Here is what you need to consider before you buy. ATX motherboards are common, as is micro ATX although these are smaller in size and reduce the number of expansions slots.
The ATX board is popular, as it has the addition of more expansion slots, which can be useful. There has been different types of sockets used in the past however three are only applicable today. Depending what type of socket you have on your motherboard, it will determine what processor you can buy.
So this you will probably need to consider what CPU you want first, then buy your motherboard. Fundamentally the motherboard you buy will determine the amount and type of RAM you can have. In addition, look for a board that offers 4 or more memory slots.
This means you can install 2 RAM modules to begin and you will have spare room for memory upgrades in future. A PCI slot is a connection or port that is located on the motherboard. They have been the standard type of expansions slot for years and they allow expansion cards to be connected.
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A later revision of that board, with the identical model number, may use VRMs that are rated for processors up to 3. The revision number of a motherboard is ordinarily silk-screened on the board or printed on a paper label that is stuck to the board somewhere near the silkscreened model number or serial number. Most motherboard makers call their revisions by that name.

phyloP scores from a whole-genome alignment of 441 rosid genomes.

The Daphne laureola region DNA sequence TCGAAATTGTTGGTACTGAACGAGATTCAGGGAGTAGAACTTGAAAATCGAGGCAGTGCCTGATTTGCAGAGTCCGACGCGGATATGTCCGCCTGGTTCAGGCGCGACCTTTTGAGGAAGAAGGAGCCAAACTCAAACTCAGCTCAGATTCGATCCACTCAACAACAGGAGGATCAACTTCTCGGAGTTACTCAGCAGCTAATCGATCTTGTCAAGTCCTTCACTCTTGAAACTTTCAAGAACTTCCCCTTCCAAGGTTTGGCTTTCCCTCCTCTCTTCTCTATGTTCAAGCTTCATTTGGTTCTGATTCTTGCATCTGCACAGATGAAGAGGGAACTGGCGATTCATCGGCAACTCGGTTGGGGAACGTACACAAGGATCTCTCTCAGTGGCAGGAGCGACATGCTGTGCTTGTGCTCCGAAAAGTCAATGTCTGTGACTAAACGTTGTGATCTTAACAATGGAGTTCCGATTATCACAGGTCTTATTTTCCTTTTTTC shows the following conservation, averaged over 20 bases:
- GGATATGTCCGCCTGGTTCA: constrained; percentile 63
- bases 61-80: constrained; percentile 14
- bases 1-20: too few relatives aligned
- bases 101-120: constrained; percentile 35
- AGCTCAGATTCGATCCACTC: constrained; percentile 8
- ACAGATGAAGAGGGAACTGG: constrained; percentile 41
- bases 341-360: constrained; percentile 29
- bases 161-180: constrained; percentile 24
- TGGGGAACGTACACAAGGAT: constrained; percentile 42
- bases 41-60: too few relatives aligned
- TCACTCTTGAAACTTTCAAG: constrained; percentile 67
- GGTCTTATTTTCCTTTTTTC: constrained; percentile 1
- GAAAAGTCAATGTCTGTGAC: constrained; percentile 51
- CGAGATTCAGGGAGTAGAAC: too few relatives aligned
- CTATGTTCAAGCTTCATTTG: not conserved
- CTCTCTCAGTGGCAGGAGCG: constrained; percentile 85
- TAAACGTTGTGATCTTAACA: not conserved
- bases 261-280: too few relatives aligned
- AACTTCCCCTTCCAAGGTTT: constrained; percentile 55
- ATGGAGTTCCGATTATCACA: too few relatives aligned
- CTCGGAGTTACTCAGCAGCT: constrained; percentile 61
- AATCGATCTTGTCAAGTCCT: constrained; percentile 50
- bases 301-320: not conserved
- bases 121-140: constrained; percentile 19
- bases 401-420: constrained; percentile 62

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Intel instead refers to its revision levels as AA numbers Altered Assembly numbers. You can find CPU compatibility pages on the motherboard manufacturer's web site if the manufacturer doesn't provide this information, then you can add that manufacturer to the list of companies to avoid. The information you find online will generally be more upto-date than what you find in the manual that came with your motherboard.
But if the board revision level is too low to support a particular processor, the only option is to use a different processor that is supported by the board revision level you have.
The type of memory you purchase must match your system's motherboard
If you are upgrading to a faster processor on a motherboard that supports it! Otherwise, you'll find yourself in a "can't get there from here" situation, because the system won't boot with the new processor. Never install an unsupported processor in the hopes that it may work. The good news is that it probably will. The bad news is that it won't for long. Faster processors draw more current, and it's likely that the fast new processor that appears to work fine is pulling more current than the motherboard was designed to provide.
Sooner or later, probably sooner, that excessive current draw will damage or destroy the motherboard, and possibly the processor as well. When I purchased my first system, I am too much excited to know '''what motherboard do I have'''. I am searching on the internet and got a command wmic baseboard get product, manufacturer, version, serialnumber.